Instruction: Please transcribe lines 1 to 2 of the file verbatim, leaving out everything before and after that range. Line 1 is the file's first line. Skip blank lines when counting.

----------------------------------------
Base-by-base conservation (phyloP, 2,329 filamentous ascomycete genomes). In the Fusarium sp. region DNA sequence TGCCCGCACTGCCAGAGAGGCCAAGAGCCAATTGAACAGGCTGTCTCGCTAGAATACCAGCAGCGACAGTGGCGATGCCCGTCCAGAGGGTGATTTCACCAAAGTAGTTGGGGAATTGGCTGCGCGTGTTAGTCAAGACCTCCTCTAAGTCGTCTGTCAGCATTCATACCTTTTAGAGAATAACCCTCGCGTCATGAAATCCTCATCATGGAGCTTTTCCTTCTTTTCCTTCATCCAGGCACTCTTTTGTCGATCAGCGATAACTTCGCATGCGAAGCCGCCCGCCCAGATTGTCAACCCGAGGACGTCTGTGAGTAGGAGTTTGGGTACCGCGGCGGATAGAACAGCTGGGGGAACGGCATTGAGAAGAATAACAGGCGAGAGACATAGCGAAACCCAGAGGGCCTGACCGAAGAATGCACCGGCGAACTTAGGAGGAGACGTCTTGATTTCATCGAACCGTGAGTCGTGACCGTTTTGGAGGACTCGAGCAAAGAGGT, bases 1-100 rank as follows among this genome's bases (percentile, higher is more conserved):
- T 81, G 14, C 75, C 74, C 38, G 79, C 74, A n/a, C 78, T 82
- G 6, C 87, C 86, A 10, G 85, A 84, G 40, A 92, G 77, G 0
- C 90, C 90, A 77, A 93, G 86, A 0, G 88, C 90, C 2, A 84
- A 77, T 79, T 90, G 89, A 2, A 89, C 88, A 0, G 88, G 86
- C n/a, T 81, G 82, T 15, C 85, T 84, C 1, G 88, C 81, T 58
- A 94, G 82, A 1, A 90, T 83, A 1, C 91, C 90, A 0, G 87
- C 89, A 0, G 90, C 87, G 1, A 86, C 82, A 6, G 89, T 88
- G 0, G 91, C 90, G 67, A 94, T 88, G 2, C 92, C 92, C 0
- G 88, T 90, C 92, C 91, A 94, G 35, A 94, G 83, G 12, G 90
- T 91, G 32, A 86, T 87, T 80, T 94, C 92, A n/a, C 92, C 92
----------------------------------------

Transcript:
Base-by-base conservation (phyloP, 2,329 filamentous ascomycete genomes). In the Fusarium sp. region DNA sequence TGCCCGCACTGCCAGAGAGGCCAAGAGCCAATTGAACAGGCTGTCTCGCTAGAATACCAGCAGCGACAGTGGCGATGCCCGTCCAGAGGGTGATTTCACCAAAGTAGTTGGGGAATTGGCTGCGCGTGTTAGTCAAGACCTCCTCTAAGTCGTCTGTCAGCATTCATACCTTTTAGAGAATAACCCTCGCGTCATGAAATCCTCATCATGGAGCTTTTCCTTCTTTTCCTTCATCCAGGCACTCTTTTGTCGATCAGCGATAACTTCGCATGCGAAGCCGCCCGCCCAGATTGTCAACCCGAGGACGTCTGTGAGTAGGAGTTTGGGTACCGCGGCGGATAGAACAGCTGGGGGAACGGCATTGAGAAGAATAACAGGCGAGAGACATAGCGAAACCCAGAGGGCCTGACCGAAGAATGCACCGGCGAACTTAGGAGGAGACGTCTTGATTTCATCGAACCGTGAGTCGTGACCGTTTTGGAGGACTCGAGCAAAGAGGT, bases 1-100 rank as follows among this genome's bases (percentile, higher is more conserved):
- T 81, G 14, C 75, C 74, C 38, G 79, C 74, A n/a, C 78, T 82